"I'm only going to the second grade!", was "Bea's" reply. I can hear my plan to, "Teach you how to do laundry, so you will know how when you go to college", wasn't as wonderfully embraced as I had hoped. But, I don't blame her. Who loves laundry? The initial objections lasted for about two minutes; stretching beyond one's limits (child or adult) is usually met with a few objections and resistance, until orientation, teaching and reinforcing occurs. And, since my grandmother started me at about the same age, I was not about to let this moment pass.
There were many age appropriate lessons here to be had, more than anticipated. There was sorting colors from whites; learning how to follow verbal instructions; working as a team to carry three full laundry bags from Point A to Point B; opportunities for the little ones to resolve conflict between themselves and working together to fill Life's Good washing machines, that now come complete with a "Super Wash" function, a necessity for any parent. My youngest, "Coco-Meister" (age 4) and oldest, "Bea" (age 7), each had their tasks.
Coco-Meister did quite well with following instructions and working as a team. She may be smaller than Bea, but she carries her own weight and then some. She especially likes pushing buttons and proclaiming, "I can do it by myself!" Bea only needed a little support on reading the menu of choices on the washers and found herself feeling a sense of pride when she was later able to give her sister some instruction. For Bea, there was the added benefit of working with money (in debit card form) and in telling and anticipating the progress of time. Both, as usual loved the round of "High Fives" (see Wikipedia for origins). And, the age appropriate lessons for me? I get to keep working on increasing my patience and learning how to translate adult-talk to kid-talk. In the end, spending time together interacting in the day-to-day adventure of living is second to none, in learning what my girls are good in, and where they and I need improvement.
As someone once said, children rise to the level of expectation (John Morefield, Recreating Schools for All Children. Johns Hopkins University School of Education) and I think the same might be said for parents, as I find myself challenged to think of creative ways to incorporate what they learn in school into our practical lives with the world as our classroom.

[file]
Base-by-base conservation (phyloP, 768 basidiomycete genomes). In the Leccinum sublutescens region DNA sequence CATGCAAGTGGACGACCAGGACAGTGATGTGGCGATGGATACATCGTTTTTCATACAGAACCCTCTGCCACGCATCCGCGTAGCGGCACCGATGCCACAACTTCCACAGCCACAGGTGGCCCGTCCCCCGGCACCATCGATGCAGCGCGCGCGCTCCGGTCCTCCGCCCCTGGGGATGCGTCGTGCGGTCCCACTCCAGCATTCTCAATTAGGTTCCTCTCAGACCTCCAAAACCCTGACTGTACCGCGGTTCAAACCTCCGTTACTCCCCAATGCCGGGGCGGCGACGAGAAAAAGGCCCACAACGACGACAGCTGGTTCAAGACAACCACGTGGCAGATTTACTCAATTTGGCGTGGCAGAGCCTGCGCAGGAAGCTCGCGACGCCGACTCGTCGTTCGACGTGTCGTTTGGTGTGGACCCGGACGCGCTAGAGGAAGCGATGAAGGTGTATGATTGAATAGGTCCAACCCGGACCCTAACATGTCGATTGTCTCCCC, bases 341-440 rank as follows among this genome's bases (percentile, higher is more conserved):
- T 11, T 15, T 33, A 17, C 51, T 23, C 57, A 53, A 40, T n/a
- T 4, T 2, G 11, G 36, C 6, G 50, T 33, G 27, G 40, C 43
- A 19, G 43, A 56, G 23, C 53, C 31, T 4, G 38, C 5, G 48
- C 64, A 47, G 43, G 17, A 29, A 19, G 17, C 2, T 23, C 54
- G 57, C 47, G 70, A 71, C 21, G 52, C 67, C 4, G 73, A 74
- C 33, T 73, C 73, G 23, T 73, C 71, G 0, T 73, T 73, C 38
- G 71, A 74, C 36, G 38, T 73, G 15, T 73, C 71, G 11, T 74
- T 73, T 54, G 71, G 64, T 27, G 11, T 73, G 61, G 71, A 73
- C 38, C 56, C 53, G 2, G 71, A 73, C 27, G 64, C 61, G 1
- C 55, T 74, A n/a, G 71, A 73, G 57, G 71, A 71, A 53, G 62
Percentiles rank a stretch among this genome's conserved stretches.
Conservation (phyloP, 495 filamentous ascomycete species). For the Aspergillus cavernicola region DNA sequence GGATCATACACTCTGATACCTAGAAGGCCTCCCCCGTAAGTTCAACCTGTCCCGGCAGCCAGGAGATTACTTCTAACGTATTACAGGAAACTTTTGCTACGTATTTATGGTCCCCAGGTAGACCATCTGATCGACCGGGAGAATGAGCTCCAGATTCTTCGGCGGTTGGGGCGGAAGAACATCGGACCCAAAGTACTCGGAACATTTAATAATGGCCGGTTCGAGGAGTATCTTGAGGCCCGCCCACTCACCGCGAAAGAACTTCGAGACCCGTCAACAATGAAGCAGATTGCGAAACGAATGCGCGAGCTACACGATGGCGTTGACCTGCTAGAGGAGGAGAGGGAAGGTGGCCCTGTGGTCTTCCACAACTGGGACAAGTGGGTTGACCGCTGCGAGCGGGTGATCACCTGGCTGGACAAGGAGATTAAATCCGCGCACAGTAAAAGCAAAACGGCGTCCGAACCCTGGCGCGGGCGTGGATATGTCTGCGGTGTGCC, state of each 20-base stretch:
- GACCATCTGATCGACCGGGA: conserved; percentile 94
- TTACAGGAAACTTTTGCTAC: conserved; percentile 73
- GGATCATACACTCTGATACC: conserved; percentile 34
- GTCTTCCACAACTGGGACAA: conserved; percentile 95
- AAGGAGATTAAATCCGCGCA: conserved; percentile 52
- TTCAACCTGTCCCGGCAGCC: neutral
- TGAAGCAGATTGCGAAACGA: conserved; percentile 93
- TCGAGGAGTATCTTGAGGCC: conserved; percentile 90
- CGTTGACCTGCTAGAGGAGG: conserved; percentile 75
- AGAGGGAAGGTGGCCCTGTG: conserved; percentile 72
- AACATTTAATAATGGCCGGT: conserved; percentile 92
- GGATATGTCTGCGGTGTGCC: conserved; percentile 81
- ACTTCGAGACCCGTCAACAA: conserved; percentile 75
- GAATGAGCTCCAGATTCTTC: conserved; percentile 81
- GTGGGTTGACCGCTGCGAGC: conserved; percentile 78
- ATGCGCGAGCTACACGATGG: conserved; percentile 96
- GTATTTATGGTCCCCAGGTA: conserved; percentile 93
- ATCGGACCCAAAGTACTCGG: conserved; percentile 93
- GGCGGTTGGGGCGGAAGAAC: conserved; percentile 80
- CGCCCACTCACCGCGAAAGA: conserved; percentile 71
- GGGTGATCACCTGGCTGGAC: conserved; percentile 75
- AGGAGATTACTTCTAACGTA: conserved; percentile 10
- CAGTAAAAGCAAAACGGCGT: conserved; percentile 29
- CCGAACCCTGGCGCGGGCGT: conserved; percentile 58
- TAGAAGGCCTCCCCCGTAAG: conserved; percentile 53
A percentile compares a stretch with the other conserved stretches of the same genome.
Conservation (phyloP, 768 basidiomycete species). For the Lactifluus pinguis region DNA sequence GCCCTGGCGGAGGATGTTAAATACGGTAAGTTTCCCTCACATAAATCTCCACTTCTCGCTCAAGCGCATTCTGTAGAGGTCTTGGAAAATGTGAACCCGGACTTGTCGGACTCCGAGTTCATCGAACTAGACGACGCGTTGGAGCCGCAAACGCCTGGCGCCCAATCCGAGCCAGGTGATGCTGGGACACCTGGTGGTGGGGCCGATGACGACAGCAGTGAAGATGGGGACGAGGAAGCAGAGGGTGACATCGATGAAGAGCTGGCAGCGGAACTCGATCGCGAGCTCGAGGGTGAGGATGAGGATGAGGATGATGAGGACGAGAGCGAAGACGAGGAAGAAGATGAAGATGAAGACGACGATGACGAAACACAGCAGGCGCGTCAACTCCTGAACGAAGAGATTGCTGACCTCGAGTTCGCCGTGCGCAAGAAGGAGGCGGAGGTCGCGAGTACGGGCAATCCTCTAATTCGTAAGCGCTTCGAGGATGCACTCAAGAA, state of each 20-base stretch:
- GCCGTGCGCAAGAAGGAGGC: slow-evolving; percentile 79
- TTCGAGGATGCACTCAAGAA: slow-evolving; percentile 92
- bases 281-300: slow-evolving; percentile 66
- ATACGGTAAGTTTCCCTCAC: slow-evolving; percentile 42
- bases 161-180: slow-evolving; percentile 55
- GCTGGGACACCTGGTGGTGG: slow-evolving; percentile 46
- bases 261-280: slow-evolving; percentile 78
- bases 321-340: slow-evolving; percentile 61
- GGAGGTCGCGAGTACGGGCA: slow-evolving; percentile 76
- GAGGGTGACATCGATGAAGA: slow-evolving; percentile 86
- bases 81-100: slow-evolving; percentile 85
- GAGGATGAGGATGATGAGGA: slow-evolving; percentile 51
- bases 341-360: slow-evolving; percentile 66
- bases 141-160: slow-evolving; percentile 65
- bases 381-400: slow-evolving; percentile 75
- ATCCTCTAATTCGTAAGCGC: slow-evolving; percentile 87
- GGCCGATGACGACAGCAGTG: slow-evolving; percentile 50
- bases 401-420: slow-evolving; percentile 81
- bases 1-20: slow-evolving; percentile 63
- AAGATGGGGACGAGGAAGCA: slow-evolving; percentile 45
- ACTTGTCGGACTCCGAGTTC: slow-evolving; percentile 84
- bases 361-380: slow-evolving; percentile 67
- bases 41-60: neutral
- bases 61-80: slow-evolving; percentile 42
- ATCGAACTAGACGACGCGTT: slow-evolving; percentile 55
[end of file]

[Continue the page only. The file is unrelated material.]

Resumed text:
So here we are waiting for our wash to be done. I'm with my brand spanking new Toshiba NB505 netbook (in my favorite color of blue and purchased on sale at Best Buy) with the known universe at my fingertips, delivered via Verizon Wireless to a laundry room in sunny San Diego and they are sitting close by, enjoying the greatest invention for any kid (and parent), a box of Crayola Crayons and their favorite coloring books.
Personal thought: "Yes, Bea, you are only going into the second grade, but I bet college will be here before both you and I expect it. So, for the time being, dad is enjoying the moment, taking care of our daily needs, and enjoying you and your sister loving the new things you are learning and what will not last forever, your enjoyment of Crayola Crayons."
Update: At the end of the wash cycle, we had a lot of fun setting up a line of delivering laundry from washer to dryer. Later, the girls got experience in folding their own clothes (Yes, a clothes fight did breakout momentarily - But, it was fun)! By the end of this class, I got to hear, in typical kid fashion, "My arms are falling off!" and "Wow, this is so much work!" If nothing else, they are learning life takes some effort and "work" leads to pleasant experiences, as in the enjoyment of an evening meal and a relaxing stroll to the local market under a beautiful night sky.
Work and play...My kind of day!